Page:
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On The Geneva Times.

Mike Strong

Photo Story

Tilly

Tilly - Not Insane for 90 Years of Incarceration


25 May 1976

Age 109

Committed at Age 19

She was never Insane

This picture was taken May 25, 1976. That day the staff at Willard State Hospital in Willard, NY was celebrating her birthday, her 109th. They were not entirely sure they had the day or the years exactly right, only that they were close. Tilly's records went back fully to about 1945 in Brooklyn. Before that, most records had been lost.

What was known was that Mathilda Gugenberg (Tilly) came to New York City from Germany as an indentured servant at age 18 or 19. She was committed as schizophrenic at age 19, in the Bronx, by her employer. Once she was part of the state system the state never let her out.

The chaplain told me that the staff now (in 1975) believed she had never truly been schizophrenic in any way. As an example he related how he had recently returned from a two week vacation. As he turned a corner in the ward he ran smack into Tilly who asked him right off, "Where have you been for the last two weeks?" People on those wards loose track of time, he said, even sane people. Tilly was always alert.

But she would not be released at that point in her life, just cared for. After so many years it would also, the chaplain said, not be right to simply dump her on the street to fend for herself. Freedom would never be hers.

Tilly was from the days when a wife or servant or some troublesome person could be committed by someone with power. In those days the keys were thrown away. Inheritance fights, ackward mistresses, possible embarrassments and others were thrown away and discredited this way. Look at her picture and imagine her 90 years younger. One can guess at the possible reasons why Tilly's employer had her committed. The list of potential reasons hasn't changed, just the ease of the ability to commit someone to get them out of the way.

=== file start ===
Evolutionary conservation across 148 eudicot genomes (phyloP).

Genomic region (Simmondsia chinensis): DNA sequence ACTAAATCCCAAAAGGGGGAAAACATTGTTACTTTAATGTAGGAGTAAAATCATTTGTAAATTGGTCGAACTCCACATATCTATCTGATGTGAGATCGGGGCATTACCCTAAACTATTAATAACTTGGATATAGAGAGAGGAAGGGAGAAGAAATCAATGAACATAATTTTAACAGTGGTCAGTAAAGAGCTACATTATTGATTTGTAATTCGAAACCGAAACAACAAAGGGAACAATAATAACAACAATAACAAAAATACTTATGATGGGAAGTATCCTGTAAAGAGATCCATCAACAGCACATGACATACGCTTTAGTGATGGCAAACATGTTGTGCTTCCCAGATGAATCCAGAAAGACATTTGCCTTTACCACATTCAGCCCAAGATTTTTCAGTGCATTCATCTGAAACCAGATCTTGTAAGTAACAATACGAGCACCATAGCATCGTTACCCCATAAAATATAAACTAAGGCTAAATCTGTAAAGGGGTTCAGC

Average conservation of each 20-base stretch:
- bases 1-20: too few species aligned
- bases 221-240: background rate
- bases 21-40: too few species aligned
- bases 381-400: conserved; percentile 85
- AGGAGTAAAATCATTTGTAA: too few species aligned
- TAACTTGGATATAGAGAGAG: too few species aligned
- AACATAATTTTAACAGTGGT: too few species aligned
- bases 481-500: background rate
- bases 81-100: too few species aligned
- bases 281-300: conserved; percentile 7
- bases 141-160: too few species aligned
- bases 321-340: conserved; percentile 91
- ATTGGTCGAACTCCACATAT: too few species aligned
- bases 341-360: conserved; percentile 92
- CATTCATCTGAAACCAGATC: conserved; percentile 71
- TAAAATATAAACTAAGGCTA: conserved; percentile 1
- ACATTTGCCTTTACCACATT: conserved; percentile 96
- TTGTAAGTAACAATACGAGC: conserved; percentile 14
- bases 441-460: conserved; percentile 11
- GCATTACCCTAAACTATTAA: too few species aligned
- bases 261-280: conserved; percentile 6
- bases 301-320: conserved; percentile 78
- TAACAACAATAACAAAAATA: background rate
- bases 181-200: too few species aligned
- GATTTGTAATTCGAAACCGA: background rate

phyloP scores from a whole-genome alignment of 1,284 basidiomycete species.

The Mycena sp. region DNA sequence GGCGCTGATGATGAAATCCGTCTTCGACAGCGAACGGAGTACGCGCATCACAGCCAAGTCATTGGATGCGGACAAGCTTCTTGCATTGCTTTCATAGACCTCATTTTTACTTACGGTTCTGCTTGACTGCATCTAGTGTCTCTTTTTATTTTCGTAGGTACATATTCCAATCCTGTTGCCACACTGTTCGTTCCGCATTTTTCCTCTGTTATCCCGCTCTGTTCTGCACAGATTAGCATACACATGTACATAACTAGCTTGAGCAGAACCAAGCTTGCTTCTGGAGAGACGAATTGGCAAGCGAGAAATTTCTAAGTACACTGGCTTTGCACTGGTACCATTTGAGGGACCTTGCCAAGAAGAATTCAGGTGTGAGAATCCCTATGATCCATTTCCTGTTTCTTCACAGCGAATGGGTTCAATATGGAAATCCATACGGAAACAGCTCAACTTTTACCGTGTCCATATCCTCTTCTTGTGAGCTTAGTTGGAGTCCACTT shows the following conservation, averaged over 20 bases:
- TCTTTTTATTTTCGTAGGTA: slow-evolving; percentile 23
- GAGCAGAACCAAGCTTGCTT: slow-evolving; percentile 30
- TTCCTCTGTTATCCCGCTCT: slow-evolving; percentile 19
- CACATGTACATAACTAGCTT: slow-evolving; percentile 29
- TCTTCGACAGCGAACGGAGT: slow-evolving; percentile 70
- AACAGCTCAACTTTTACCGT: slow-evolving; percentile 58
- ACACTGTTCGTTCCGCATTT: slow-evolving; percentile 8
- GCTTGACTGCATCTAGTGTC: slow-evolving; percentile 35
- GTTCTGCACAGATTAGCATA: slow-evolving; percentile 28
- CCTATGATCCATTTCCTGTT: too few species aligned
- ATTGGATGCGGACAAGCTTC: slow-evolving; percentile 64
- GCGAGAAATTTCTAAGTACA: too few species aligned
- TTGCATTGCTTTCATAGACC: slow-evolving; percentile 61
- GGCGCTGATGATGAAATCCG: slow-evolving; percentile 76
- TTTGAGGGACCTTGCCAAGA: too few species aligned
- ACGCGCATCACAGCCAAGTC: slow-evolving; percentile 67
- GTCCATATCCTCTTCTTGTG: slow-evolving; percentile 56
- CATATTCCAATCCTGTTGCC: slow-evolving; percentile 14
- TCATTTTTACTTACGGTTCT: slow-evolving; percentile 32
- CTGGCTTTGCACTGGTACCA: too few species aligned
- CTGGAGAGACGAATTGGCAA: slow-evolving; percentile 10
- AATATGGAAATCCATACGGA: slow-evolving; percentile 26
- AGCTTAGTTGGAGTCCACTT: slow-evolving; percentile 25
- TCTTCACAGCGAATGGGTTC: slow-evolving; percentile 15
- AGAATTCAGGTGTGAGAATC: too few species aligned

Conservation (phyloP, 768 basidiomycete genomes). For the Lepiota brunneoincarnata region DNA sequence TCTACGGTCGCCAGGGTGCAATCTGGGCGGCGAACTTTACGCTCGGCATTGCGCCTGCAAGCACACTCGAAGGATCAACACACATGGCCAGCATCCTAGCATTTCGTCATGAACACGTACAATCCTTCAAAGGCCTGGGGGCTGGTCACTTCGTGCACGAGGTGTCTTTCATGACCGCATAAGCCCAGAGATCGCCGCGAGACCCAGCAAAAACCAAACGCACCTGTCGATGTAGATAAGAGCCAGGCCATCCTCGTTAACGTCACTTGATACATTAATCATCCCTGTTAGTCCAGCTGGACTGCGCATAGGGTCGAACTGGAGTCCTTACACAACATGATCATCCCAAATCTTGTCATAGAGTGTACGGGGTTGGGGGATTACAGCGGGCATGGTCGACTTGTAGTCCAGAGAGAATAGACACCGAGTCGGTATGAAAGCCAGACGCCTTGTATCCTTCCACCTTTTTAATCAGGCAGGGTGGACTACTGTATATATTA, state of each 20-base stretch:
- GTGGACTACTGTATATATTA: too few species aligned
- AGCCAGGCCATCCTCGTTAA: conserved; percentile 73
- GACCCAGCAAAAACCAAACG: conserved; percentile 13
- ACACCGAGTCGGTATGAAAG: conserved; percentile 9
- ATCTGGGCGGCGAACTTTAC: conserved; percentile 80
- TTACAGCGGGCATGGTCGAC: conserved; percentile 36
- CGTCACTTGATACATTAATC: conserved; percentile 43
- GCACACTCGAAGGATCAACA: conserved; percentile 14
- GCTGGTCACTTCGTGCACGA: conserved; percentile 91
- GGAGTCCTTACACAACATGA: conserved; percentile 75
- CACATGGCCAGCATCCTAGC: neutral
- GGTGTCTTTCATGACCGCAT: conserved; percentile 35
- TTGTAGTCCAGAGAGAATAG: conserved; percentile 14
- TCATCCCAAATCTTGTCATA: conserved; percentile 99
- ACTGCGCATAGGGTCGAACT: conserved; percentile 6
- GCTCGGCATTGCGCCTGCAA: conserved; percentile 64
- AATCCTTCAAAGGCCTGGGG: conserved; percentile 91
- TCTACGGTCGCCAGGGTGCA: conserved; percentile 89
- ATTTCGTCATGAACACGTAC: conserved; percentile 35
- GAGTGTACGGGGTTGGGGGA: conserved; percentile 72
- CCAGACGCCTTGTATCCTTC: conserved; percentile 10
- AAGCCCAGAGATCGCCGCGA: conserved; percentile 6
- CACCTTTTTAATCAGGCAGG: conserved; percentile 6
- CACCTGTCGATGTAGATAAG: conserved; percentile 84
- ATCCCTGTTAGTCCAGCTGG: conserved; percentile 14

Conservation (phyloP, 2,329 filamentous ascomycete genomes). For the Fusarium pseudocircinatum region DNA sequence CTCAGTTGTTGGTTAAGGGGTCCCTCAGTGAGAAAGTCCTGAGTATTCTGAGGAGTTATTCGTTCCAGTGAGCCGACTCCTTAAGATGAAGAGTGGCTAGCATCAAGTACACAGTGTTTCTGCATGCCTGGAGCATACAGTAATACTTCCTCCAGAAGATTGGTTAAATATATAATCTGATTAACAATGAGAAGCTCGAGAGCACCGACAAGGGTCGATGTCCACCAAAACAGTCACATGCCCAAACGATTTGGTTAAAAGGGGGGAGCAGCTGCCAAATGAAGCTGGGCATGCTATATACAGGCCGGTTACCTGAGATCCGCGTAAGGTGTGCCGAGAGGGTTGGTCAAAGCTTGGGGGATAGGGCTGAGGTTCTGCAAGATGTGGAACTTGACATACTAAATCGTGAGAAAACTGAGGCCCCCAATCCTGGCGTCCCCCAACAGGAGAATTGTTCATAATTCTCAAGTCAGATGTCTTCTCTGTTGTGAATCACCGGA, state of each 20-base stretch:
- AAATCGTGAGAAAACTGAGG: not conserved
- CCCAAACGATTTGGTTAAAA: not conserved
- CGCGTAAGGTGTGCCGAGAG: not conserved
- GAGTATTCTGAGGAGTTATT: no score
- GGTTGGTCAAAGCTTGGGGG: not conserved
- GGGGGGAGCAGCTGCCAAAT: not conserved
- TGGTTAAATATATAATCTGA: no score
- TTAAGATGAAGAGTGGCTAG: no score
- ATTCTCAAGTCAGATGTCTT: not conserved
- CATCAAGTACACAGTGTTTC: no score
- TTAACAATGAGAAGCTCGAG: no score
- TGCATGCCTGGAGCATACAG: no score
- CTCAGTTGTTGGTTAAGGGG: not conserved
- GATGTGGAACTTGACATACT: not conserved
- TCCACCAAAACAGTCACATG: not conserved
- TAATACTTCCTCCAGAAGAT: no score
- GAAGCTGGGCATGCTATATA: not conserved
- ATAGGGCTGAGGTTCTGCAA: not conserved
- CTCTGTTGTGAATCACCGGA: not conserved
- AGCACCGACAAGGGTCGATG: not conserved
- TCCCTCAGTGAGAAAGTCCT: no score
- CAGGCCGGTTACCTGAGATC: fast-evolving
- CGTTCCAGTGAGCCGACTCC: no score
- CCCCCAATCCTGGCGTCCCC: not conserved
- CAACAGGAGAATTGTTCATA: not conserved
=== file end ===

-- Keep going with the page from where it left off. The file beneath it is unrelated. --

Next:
Laws have been passed to fight this. But recently, we have seen this method applied to military whistle-blowers in Iraq. The same sort of thing done to persons in the old Soviet Union, and too many other places. It is with us still.

Tilly was in a nice green and white dress but was not entirely happy about having her picture taken because of her hair. The nurses had fixed her hair as you see it. She preferred braids. She was also recovering from a hip fracture and was in a wheelchair. Several little girls were brought in to take part and one blew out the candles on Tilly's birthday cake.

I've often remembered her eyes looking at me, as in this picture. I imagin her eyes as if they were the window at the end of one of those little eggs with a scene constructed inside. I wonder what world it was that she carried inside her.